of exorbitant taxation in this respect "is equally true of all unnecessary burdens (of taxation), whether great or small."
"If taxation be a stimulus," he says, "the advantage must increase with its extent, and taking 2s. per week must do more good than taking 1s. Moderation depends upon habit. We think Mr. McCulloch has fallen into the same error with the man who attributes increased vigor to two glasses of brandy, while he deprecates the drinking of a quart as likely to produce intoxication. The man in sound health who drinks two glasses will not work as well as he who drinks none, but he will do so much better than his neighbors who drink by the quart that it may be supposed that his superiority results from the glasses taken, when it really arises out of the six that he has forborne to take. If taxation be good, so is the lash: both will make people work, but neither will make them work well. The moment we admit that taxation in any case tends to promote industry, it is impossible to say where we shall stop."
Another fallacy which has obtained credence, especially in recent years in the United States and even among its legislators, is that the burden of taxation is increased by a fall in the prices of commodities which represent the work that furnishes the money with which taxes are paid. It owes its existence and tolerance to the non-recognition of a principle of taxation which has also been thus set forth by Mr. J. R. McCulloch:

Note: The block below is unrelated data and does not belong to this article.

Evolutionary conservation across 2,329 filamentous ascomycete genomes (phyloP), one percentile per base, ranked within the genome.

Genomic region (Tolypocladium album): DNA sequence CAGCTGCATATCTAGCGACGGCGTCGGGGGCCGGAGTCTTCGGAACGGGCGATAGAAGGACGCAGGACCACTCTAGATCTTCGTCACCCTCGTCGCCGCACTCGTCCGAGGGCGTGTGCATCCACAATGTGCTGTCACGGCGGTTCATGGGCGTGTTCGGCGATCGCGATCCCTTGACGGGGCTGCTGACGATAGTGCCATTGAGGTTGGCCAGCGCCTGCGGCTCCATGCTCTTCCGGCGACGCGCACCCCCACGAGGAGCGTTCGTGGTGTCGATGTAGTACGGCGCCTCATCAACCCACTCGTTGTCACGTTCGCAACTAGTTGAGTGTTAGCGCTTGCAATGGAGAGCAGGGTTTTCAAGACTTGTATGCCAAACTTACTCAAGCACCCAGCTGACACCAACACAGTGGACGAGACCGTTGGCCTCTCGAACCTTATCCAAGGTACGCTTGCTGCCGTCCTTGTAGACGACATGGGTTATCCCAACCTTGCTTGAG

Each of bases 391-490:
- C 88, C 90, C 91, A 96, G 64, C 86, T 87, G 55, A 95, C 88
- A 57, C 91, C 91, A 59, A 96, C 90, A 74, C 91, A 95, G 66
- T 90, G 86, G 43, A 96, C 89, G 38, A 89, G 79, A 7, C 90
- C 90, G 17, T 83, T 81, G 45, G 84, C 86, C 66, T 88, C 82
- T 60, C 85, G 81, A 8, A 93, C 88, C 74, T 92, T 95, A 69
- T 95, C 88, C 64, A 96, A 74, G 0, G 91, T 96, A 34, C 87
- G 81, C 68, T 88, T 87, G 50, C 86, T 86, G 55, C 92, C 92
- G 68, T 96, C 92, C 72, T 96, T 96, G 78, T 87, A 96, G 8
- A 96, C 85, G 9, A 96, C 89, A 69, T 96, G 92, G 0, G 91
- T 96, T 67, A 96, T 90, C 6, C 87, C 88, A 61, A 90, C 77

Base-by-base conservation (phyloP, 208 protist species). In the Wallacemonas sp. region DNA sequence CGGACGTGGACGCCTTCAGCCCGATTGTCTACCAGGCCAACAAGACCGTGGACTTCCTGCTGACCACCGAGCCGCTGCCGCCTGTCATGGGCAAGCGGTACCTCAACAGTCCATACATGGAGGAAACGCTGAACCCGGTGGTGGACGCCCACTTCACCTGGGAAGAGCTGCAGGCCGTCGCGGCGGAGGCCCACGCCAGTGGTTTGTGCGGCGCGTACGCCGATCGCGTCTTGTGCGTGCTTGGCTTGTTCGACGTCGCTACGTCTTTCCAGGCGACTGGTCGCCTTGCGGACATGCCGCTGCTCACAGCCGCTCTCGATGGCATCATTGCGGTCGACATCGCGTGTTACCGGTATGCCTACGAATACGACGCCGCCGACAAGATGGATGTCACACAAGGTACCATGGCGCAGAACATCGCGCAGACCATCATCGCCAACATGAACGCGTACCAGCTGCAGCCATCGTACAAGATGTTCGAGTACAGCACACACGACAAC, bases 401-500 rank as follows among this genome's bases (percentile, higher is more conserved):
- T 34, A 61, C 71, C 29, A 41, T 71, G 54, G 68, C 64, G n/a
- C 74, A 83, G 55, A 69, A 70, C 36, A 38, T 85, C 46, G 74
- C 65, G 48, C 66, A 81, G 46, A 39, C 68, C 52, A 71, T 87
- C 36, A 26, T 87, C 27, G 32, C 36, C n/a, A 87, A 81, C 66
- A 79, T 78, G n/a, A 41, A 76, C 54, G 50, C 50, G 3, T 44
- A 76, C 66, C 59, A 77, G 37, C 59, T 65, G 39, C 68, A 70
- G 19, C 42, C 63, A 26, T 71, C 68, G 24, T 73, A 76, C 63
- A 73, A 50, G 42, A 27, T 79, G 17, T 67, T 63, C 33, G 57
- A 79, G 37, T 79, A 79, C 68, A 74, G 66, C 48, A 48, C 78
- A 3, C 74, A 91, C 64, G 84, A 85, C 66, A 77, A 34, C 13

"The amount of a tax is not to be estimated by the bulk or species of the produce which it transfers from individuals to government or to creditors in general, but exclusively by its value. A heavy tax consists in the abstraction of a large value, and a light taxation in the abstraction of a small value. When a fall takes place in the cost of producing any article, its price necessarily declines in an equal degree, and its producers are obliged to dispose of a proportionally larger quantity to obtain the means of obtaining the same amount of taxes. But it is an obvious error to suppose, as is very commonly done, that the burden of taxation is consequently increased. The value paid by contributors remains the same, and it is by values and not by quantities that the weight of taxation is to be measured. If through improvements in agriculture, machinery, or any other cause, two quarters of wheat or two yards of cloth were produced with the same expenditure of capital and labor that is now required to produce one quarter or one yard, it would be no hardship to give double the quantity of wheat or cloth in payment of taxes."
A failure to recognize and understand this principle has led to much erroneous reasoning on the subject of taxation, and finds a curious practical illustration in the following record of recent experience. Thus in the so-called bimetallic discussion in the